Singular Propositions and the A Priori

Abstract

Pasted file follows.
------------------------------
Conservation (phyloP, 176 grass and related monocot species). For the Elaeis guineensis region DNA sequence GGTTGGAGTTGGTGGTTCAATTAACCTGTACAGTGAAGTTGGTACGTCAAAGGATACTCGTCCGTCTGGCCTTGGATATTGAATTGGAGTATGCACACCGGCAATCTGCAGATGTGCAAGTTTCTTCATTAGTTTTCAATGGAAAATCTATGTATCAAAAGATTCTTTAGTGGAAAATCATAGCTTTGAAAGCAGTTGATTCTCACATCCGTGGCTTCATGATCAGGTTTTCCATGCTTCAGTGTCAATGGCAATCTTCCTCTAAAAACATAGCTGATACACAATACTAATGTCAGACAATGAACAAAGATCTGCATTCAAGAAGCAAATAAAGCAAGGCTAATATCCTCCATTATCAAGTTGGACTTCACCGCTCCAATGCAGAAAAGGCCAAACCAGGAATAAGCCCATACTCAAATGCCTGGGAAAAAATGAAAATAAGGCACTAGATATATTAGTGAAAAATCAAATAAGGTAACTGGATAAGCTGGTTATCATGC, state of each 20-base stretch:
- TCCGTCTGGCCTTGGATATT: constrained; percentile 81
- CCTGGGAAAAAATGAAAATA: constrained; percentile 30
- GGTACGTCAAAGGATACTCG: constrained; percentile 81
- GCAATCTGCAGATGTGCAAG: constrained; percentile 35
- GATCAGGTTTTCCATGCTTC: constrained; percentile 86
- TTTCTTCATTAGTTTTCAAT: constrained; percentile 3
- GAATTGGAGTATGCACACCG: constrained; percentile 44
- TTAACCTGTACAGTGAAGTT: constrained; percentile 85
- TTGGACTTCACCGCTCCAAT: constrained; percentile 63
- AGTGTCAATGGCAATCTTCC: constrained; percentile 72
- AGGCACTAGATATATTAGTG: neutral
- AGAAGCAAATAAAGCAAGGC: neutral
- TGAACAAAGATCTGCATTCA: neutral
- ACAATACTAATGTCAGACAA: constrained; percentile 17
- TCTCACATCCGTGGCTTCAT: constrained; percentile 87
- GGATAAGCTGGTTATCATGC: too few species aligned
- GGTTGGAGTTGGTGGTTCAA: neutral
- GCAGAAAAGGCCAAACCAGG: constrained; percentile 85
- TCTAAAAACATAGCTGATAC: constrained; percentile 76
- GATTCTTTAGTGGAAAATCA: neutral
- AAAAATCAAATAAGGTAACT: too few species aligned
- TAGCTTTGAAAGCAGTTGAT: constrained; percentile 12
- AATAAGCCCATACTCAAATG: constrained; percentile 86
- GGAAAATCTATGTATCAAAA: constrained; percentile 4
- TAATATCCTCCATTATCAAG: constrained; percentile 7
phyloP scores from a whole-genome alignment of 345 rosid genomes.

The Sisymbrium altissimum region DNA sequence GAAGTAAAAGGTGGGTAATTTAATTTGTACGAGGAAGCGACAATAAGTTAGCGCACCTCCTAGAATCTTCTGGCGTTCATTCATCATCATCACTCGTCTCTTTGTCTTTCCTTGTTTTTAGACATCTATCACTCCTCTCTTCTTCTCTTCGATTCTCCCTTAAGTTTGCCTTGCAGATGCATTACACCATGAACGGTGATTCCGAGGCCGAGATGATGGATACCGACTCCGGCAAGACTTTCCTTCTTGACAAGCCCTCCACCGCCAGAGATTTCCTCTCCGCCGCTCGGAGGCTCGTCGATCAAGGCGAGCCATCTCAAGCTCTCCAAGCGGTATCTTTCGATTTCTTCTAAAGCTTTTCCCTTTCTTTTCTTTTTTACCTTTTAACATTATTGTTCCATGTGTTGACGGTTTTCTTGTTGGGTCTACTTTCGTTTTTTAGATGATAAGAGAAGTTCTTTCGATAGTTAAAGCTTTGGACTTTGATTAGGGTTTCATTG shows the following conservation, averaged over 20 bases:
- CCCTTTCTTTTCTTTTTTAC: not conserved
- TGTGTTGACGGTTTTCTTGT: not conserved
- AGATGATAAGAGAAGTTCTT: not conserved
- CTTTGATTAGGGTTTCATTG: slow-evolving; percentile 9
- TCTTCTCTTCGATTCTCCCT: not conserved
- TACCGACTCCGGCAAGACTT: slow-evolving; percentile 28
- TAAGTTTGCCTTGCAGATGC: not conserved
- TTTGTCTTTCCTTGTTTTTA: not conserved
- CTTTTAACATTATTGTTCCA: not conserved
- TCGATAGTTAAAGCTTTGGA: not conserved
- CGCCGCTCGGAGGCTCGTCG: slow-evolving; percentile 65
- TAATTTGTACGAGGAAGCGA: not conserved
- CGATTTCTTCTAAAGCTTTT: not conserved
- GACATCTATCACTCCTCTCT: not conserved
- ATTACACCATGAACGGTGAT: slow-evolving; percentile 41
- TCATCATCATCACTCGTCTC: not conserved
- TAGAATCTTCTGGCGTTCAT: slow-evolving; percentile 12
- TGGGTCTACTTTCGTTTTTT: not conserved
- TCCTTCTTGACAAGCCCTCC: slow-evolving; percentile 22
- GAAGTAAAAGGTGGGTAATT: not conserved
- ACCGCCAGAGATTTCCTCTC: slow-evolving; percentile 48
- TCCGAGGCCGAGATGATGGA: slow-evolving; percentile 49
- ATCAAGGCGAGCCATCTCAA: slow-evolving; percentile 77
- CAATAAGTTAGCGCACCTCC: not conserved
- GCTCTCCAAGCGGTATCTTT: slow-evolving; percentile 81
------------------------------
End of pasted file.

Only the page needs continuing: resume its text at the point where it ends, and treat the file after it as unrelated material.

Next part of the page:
In Frege’s Puzzle, Nathan Salmon argues that his theory of singular propositions enables him to refute Saul Kripke’s claim that some identity statements are necessary and yet a posteriori. In this paper, through a critical examination of Salmon’s rejoinders to my earlier objections to his argument, I show what implications the theory of singular propositions has for the notion of apriority. I argue that Salmon’s handling of the ‘trivialization problem,’ which presents serious difficulties for his ‘absolute’ account of apriority, leaves a great deal to be desired. I suggest, in conclusion, that the theorist of singular propositions should hold a relative view of apriority
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